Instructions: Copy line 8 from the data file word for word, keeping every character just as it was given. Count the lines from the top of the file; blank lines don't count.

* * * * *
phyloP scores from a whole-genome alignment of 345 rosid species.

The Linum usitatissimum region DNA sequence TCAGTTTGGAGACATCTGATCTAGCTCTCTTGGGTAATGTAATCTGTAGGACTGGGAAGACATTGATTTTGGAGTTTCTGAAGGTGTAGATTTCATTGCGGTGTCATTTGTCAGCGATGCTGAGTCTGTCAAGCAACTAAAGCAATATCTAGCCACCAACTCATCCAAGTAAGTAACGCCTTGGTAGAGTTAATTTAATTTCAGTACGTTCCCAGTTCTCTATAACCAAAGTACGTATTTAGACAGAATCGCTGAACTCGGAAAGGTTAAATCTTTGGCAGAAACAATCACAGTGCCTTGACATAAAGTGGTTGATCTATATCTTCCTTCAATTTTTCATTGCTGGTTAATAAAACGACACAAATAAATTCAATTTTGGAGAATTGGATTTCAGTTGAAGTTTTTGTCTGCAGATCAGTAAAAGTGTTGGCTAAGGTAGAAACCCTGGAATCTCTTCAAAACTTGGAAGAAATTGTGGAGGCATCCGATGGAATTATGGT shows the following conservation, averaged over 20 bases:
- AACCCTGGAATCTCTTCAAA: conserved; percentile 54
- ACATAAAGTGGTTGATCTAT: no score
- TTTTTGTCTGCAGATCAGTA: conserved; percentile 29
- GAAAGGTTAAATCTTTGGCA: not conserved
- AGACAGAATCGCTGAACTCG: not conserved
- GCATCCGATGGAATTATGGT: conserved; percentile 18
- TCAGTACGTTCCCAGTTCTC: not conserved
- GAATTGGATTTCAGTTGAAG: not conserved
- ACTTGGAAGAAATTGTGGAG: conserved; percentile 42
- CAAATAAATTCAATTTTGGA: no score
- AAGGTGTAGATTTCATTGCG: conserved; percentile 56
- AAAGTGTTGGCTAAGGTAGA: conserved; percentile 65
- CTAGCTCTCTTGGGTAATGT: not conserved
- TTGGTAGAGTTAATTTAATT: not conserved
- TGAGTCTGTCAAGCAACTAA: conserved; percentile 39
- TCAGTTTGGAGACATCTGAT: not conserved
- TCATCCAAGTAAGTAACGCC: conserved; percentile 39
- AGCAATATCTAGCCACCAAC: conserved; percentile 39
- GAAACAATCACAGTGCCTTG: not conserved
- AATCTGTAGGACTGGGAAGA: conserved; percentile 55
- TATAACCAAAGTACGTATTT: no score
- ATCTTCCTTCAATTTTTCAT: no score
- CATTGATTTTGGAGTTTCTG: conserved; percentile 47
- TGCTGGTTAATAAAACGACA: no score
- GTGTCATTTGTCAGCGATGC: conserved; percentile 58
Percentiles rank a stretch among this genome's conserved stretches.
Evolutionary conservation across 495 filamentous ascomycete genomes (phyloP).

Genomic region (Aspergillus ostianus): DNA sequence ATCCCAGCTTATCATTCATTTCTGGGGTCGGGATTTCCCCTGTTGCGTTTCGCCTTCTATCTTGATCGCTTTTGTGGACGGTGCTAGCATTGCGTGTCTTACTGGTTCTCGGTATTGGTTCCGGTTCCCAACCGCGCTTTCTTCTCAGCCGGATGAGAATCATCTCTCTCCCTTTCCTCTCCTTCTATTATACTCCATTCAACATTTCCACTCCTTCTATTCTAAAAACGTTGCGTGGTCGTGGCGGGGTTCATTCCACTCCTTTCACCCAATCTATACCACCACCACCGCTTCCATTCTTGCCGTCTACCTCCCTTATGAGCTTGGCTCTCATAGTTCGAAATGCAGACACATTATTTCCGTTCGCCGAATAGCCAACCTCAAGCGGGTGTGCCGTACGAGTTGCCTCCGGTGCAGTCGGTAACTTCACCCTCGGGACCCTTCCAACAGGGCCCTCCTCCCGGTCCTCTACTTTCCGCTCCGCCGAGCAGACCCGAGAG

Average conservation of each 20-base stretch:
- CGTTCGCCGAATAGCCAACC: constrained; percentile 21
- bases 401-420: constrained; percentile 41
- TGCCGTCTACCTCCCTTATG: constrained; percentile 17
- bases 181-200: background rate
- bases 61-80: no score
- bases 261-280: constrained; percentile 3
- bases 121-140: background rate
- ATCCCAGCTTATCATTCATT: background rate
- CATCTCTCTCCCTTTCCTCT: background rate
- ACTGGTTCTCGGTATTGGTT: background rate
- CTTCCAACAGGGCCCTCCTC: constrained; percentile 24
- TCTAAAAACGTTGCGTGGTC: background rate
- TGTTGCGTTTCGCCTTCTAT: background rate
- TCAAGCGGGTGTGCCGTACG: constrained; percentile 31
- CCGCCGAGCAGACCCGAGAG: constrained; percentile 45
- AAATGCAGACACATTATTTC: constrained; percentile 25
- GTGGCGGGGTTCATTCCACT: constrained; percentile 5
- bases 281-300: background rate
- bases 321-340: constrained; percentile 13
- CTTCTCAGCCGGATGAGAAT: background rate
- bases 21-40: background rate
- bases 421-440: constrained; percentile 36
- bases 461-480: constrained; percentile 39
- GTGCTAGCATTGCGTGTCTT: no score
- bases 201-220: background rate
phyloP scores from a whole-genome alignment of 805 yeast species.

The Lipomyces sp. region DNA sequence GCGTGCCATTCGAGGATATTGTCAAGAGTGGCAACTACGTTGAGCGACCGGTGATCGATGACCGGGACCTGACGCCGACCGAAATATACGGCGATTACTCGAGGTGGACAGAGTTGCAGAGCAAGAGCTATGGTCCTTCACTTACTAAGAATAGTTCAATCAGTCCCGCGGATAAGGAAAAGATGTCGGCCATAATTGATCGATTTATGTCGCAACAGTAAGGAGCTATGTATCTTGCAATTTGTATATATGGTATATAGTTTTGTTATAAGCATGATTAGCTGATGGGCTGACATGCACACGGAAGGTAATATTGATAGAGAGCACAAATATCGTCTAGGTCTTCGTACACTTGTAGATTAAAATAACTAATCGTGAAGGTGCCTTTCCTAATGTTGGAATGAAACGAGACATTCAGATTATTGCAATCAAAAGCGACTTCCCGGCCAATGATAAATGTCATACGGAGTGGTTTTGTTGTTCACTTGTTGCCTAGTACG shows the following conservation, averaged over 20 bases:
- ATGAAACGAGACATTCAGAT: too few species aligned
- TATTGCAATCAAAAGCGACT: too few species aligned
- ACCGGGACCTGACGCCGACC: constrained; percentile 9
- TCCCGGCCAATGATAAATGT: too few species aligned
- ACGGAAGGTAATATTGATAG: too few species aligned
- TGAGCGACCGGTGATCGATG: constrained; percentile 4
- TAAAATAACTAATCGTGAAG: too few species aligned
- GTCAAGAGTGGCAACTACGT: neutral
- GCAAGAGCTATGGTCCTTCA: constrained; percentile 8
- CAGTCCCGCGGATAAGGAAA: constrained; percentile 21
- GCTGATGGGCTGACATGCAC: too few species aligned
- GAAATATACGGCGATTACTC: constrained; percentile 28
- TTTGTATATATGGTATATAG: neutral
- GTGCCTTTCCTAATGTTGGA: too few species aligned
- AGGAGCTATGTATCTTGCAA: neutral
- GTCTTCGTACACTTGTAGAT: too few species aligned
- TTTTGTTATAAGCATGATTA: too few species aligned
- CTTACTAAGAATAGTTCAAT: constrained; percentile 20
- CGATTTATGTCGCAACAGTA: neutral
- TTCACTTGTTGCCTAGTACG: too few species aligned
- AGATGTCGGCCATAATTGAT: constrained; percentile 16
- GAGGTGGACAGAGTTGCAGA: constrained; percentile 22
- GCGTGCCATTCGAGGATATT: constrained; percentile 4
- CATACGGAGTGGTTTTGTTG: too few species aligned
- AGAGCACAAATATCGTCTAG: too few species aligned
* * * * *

- GCATCCGATGGAATTATGGT: conserved; percentile 18